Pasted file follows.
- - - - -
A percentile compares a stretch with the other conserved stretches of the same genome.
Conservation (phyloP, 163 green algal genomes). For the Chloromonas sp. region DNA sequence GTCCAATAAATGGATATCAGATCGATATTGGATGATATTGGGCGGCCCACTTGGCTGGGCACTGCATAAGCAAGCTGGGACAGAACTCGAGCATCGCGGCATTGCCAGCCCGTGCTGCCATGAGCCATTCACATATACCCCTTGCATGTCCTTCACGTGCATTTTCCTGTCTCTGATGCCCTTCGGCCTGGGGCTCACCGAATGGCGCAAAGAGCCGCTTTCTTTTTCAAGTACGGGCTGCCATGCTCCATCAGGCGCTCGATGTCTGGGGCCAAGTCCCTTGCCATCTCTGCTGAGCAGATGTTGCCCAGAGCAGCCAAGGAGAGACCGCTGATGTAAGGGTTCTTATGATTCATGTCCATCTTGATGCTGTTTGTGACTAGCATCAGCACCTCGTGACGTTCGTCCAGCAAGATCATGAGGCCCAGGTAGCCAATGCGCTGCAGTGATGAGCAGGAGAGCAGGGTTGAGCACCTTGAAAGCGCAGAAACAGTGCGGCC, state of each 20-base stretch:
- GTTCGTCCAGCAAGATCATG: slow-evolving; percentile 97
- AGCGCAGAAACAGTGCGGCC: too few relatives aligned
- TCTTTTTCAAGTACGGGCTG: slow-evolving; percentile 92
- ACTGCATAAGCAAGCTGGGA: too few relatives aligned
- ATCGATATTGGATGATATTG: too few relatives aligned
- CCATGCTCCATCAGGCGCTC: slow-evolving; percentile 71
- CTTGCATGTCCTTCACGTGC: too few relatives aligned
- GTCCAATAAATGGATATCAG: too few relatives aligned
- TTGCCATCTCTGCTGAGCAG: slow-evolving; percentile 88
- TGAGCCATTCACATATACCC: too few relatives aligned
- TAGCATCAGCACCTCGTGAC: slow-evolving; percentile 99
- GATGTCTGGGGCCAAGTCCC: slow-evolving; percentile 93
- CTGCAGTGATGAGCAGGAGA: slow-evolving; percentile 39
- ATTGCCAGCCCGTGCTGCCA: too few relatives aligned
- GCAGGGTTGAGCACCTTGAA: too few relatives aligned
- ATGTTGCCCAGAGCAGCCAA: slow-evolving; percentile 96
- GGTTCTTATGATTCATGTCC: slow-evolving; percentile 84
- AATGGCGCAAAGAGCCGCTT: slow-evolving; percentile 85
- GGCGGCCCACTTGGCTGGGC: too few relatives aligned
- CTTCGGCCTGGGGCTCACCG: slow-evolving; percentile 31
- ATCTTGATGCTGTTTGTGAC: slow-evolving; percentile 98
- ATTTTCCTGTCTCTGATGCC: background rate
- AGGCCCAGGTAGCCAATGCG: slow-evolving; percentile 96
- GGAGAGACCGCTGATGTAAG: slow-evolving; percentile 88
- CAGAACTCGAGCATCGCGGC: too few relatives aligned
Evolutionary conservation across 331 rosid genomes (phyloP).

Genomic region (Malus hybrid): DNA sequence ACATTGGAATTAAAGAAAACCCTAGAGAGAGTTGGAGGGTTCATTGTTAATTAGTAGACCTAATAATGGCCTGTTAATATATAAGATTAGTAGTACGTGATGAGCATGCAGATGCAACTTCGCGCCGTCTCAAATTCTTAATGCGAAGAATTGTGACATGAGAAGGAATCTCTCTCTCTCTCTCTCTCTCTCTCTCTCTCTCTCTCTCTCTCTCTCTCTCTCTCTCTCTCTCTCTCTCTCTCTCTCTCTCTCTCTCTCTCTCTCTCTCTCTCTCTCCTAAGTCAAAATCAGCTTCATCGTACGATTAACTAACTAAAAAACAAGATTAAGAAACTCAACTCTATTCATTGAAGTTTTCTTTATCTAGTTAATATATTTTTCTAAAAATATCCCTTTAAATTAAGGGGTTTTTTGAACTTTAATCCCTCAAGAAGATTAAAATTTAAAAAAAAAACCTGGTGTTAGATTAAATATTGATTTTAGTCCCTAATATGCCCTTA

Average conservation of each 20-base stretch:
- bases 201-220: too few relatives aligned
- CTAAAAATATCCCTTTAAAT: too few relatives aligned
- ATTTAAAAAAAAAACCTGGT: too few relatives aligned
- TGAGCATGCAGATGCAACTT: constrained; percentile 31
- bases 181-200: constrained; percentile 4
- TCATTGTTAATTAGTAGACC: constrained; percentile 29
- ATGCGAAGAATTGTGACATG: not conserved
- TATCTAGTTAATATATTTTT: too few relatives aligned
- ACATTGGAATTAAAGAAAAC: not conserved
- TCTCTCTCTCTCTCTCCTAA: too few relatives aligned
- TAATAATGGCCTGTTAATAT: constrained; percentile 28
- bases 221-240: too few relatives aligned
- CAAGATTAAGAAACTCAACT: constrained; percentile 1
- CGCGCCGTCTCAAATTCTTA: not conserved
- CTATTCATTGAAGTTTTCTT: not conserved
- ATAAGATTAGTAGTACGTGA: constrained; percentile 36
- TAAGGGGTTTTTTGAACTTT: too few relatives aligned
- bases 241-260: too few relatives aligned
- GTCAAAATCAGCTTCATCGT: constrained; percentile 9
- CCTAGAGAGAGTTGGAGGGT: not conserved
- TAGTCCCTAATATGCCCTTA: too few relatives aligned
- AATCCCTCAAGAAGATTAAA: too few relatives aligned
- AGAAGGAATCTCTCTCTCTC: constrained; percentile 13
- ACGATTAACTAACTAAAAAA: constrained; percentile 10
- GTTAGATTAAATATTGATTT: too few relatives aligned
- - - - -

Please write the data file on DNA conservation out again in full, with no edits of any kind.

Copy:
A percentile compares a stretch with the other conserved stretches of the same genome.
Conservation (phyloP, 163 green algal genomes). For the Chloromonas sp. region DNA sequence GTCCAATAAATGGATATCAGATCGATATTGGATGATATTGGGCGGCCCACTTGGCTGGGCACTGCATAAGCAAGCTGGGACAGAACTCGAGCATCGCGGCATTGCCAGCCCGTGCTGCCATGAGCCATTCACATATACCCCTTGCATGTCCTTCACGTGCATTTTCCTGTCTCTGATGCCCTTCGGCCTGGGGCTCACCGAATGGCGCAAAGAGCCGCTTTCTTTTTCAAGTACGGGCTGCCATGCTCCATCAGGCGCTCGATGTCTGGGGCCAAGTCCCTTGCCATCTCTGCTGAGCAGATGTTGCCCAGAGCAGCCAAGGAGAGACCGCTGATGTAAGGGTTCTTATGATTCATGTCCATCTTGATGCTGTTTGTGACTAGCATCAGCACCTCGTGACGTTCGTCCAGCAAGATCATGAGGCCCAGGTAGCCAATGCGCTGCAGTGATGAGCAGGAGAGCAGGGTTGAGCACCTTGAAAGCGCAGAAACAGTGCGGCC, state of each 20-base stretch:
- GTTCGTCCAGCAAGATCATG: slow-evolving; percentile 97
- AGCGCAGAAACAGTGCGGCC: too few relatives aligned
- TCTTTTTCAAGTACGGGCTG: slow-evolving; percentile 92
- ACTGCATAAGCAAGCTGGGA: too few relatives aligned
- ATCGATATTGGATGATATTG: too few relatives aligned
- CCATGCTCCATCAGGCGCTC: slow-evolving; percentile 71
- CTTGCATGTCCTTCACGTGC: too few relatives aligned
- GTCCAATAAATGGATATCAG: too few relatives aligned
- TTGCCATCTCTGCTGAGCAG: slow-evolving; percentile 88
- TGAGCCATTCACATATACCC: too few relatives aligned
- TAGCATCAGCACCTCGTGAC: slow-evolving; percentile 99
- GATGTCTGGGGCCAAGTCCC: slow-evolving; percentile 93
- CTGCAGTGATGAGCAGGAGA: slow-evolving; percentile 39
- ATTGCCAGCCCGTGCTGCCA: too few relatives aligned
- GCAGGGTTGAGCACCTTGAA: too few relatives aligned
- ATGTTGCCCAGAGCAGCCAA: slow-evolving; percentile 96
- GGTTCTTATGATTCATGTCC: slow-evolving; percentile 84
- AATGGCGCAAAGAGCCGCTT: slow-evolving; percentile 85
- GGCGGCCCACTTGGCTGGGC: too few relatives aligned
- CTTCGGCCTGGGGCTCACCG: slow-evolving; percentile 31
- ATCTTGATGCTGTTTGTGAC: slow-evolving; percentile 98
- ATTTTCCTGTCTCTGATGCC: background rate
- AGGCCCAGGTAGCCAATGCG: slow-evolving; percentile 96
- GGAGAGACCGCTGATGTAAG: slow-evolving; percentile 88
- CAGAACTCGAGCATCGCGGC: too few relatives aligned
Evolutionary conservation across 331 rosid genomes (phyloP).

Genomic region (Malus hybrid): DNA sequence ACATTGGAATTAAAGAAAACCCTAGAGAGAGTTGGAGGGTTCATTGTTAATTAGTAGACCTAATAATGGCCTGTTAATATATAAGATTAGTAGTACGTGATGAGCATGCAGATGCAACTTCGCGCCGTCTCAAATTCTTAATGCGAAGAATTGTGACATGAGAAGGAATCTCTCTCTCTCTCTCTCTCTCTCTCTCTCTCTCTCTCTCTCTCTCTCTCTCTCTCTCTCTCTCTCTCTCTCTCTCTCTCTCTCTCTCTCTCTCTCTCTCTCTCTCTCCTAAGTCAAAATCAGCTTCATCGTACGATTAACTAACTAAAAAACAAGATTAAGAAACTCAACTCTATTCATTGAAGTTTTCTTTATCTAGTTAATATATTTTTCTAAAAATATCCCTTTAAATTAAGGGGTTTTTTGAACTTTAATCCCTCAAGAAGATTAAAATTTAAAAAAAAAACCTGGTGTTAGATTAAATATTGATTTTAGTCCCTAATATGCCCTTA

Average conservation of each 20-base stretch:
- bases 201-220: too few relatives aligned
- CTAAAAATATCCCTTTAAAT: too few relatives aligned
- ATTTAAAAAAAAAACCTGGT: too few relatives aligned
- TGAGCATGCAGATGCAACTT: constrained; percentile 31
- bases 181-200: constrained; percentile 4
- TCATTGTTAATTAGTAGACC: constrained; percentile 29
- ATGCGAAGAATTGTGACATG: not conserved
- TATCTAGTTAATATATTTTT: too few relatives aligned
- ACATTGGAATTAAAGAAAAC: not conserved
- TCTCTCTCTCTCTCTCCTAA: too few relatives aligned
- TAATAATGGCCTGTTAATAT: constrained; percentile 28
- bases 221-240: too few relatives aligned
- CAAGATTAAGAAACTCAACT: constrained; percentile 1
- CGCGCCGTCTCAAATTCTTA: not conserved
- CTATTCATTGAAGTTTTCTT: not conserved
- ATAAGATTAGTAGTACGTGA: constrained; percentile 36
- TAAGGGGTTTTTTGAACTTT: too few relatives aligned
- bases 241-260: too few relatives aligned
- GTCAAAATCAGCTTCATCGT: constrained; percentile 9
- CCTAGAGAGAGTTGGAGGGT: not conserved
- TAGTCCCTAATATGCCCTTA: too few relatives aligned
- AATCCCTCAAGAAGATTAAA: too few relatives aligned
- AGAAGGAATCTCTCTCTCTC: constrained; percentile 13
- ACGATTAACTAACTAAAAAA: constrained; percentile 10
- GTTAGATTAAATATTGATTT: too few relatives aligned